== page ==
Monday, 19 September 2016

Review: Stroked Long (Stroked #2) by Meghan Quinn

*****5 Stars*****

I loved this book, I love all Meghan’s books and this one has jumped to the top of the list. This is the second book in this series based on Olympic swimmers but can be read as a standalone as it is different characters. I wasn’t sure what to expect going into this book but it was way more than anything I could of, it has the quirky humour I expect of the author with a seriously damaged character that stole my heart from the start.
Bodi is such a flawed character that punishes himself on a daily basis for a simple oversight as a child that he thinks caused a devastating event for his family. He copes with a number of quirks and OCD behaviour and his swimming is his escape from his self-imposed prison. I fell for Bodi from the offset, I just wanted to hug him and make everything right for him. As did his sister that devises a way to put Ruby in his path and have them work together on a charity project.
I loved Ruby, initially I was all WTH is this girl on, but I got her social awkwardness that makes her act all goofy and generally embarrass herself. But I loved how she handled Bodi from the offset and the way in which she slowly brought him out of his shell. I smiled to myself so much each time she cracked him a little further, and even more with every smile she stole from Bodi. They really are perfect for each other.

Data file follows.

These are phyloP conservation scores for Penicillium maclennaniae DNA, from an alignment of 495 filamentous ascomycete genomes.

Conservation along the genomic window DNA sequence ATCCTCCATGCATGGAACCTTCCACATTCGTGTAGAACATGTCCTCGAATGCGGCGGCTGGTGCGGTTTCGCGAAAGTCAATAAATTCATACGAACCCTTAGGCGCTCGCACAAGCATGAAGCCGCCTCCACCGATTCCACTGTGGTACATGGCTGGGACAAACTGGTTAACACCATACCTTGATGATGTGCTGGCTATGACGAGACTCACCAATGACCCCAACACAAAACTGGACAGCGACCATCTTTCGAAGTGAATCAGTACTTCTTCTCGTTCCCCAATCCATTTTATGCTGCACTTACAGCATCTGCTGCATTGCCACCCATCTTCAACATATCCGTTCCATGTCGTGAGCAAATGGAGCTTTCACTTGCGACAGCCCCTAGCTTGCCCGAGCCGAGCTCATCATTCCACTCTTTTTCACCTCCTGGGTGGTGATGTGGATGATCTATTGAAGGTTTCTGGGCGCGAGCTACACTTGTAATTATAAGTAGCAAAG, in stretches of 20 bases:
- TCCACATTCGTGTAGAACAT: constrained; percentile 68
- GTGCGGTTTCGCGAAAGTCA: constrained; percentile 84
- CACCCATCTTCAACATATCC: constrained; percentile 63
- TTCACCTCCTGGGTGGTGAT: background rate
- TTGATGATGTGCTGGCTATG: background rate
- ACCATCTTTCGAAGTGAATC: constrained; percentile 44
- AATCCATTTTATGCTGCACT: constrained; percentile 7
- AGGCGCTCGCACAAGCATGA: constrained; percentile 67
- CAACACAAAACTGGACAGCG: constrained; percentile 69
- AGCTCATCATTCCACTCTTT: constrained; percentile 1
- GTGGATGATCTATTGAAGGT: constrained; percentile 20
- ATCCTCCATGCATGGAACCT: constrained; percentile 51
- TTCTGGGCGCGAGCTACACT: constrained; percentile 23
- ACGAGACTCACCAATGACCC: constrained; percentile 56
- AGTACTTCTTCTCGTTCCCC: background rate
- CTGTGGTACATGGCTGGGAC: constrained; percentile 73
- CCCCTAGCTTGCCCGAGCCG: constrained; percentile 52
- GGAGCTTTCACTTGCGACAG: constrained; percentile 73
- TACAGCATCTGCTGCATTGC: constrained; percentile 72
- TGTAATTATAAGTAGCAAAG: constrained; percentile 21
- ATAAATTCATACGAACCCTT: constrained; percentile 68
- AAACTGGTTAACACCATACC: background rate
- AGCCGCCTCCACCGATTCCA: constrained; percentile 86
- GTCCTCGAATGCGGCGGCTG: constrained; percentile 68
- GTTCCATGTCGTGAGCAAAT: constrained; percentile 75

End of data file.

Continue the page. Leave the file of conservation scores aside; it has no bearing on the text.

A beautifully written book that has some hilarious moments and some really emotional ones too. A gold medal (sorry I couldn’t refuse) to Meghan on this one.

Reviewed by Vikki Ryan

From his dirty-blond hair and breathtaking smile, to the abs from heaven and the irresistible V in his waistline, everything about Bodi Olympic-gold-medalist Banks screams hot piece of @$$.

Yet there’s more.

Dark shadows lurk behind his soulful, serious eyes.

I’m enamored. He’s captured me.

How can running an art foundation with Bodi Banks turns into a slow-burning, epic romance, even though he tries to push me away at every chance? How can I stay away from a broken, routine-driven man whose soul cries to be forgiven for a crime only he believes he committed? Or is that a lie?

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